Four major newspaper unions have decided to band together to try to effect a change in the American newspaper industry. The group, the Newspaper Industry Coordinating Committee, represents a shift of strategy for labor's involvement in media affairs. Instead of concentrating on labor-management problems at various local newspapers, the committee is focusing on industry-wide matters. These include the increasing concentration of newspaper ownership within a few corporate hands, and a push to get the United States to better monitor foreign control of the media.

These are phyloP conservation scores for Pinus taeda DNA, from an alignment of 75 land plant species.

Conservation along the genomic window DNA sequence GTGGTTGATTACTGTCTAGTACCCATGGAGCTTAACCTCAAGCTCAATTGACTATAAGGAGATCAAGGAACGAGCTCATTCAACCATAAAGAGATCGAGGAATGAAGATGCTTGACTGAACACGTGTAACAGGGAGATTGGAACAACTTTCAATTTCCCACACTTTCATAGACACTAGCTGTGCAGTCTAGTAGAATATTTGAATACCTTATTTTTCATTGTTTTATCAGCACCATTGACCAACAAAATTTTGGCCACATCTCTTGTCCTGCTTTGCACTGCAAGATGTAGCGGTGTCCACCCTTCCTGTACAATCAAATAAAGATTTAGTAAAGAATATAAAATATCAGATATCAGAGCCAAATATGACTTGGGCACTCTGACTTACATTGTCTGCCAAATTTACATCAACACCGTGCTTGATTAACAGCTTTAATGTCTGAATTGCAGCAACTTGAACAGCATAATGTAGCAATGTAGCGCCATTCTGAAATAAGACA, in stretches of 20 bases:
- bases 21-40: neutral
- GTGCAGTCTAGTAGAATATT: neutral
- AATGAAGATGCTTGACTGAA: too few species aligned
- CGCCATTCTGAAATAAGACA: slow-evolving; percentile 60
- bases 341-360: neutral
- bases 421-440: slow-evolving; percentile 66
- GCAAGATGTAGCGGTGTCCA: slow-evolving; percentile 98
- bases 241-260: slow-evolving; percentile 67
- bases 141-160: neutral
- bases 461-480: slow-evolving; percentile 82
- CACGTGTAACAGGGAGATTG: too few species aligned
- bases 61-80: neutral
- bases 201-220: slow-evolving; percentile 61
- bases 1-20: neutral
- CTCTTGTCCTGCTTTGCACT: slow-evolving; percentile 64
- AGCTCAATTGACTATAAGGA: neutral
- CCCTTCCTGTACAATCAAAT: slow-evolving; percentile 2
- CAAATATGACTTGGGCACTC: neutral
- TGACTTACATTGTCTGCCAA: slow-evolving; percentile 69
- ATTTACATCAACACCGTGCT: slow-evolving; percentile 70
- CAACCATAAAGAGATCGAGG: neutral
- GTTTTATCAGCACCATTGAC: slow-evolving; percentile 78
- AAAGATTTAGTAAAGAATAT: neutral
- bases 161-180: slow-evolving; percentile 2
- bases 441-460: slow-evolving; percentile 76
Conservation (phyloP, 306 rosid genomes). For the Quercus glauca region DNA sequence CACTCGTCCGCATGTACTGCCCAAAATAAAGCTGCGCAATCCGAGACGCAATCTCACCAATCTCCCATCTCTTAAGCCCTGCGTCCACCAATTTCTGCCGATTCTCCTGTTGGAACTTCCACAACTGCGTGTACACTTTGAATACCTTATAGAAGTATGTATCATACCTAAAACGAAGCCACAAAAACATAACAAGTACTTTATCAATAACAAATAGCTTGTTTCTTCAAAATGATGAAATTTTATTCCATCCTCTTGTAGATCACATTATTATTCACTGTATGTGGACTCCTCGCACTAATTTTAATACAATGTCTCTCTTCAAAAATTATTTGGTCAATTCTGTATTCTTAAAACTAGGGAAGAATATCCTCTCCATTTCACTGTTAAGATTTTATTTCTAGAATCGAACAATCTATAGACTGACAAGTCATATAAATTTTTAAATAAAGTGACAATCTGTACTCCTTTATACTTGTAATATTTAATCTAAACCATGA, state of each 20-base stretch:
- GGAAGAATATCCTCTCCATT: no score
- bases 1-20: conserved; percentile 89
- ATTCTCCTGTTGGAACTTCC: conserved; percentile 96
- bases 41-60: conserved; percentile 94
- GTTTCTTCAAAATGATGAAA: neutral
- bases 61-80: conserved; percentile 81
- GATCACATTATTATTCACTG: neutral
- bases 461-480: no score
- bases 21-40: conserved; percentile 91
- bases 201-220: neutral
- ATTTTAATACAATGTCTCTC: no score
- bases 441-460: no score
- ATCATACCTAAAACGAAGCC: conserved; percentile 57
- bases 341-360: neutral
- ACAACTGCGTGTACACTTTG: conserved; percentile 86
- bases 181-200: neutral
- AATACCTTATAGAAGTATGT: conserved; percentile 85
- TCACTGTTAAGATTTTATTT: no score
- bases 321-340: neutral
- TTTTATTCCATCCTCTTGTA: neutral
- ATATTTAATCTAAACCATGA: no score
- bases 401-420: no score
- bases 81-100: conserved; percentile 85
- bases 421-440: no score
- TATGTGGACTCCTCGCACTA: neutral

``One of these days, foreigners are going to buy those papers,'' says Thomas McGrath, director of the newspaper and driver division of the International Brotherhood of Teamsters. ``Someone has to stand up and say something about it, and we think we are the group to do it.''
The group includes the Teamsters, the Communications Workers of America (CWA), the Graphic Communications International Union, and the Newspaper Guild.
One of the problems with newspaper strikes in the recent past has been the lack of coordination, particularly between the Teamsters and the other unions. With the reaffiliation of the Teamsters with the AFL-CIO in 1987, labor leaders say that inter-union cooperation will increase.
``The reaffiliation of the teamsters has greatly contributed to the ability to take care of jurisdictional disputes and a great deal of bitterness that is now history,'' CWA president Morton Bahr says.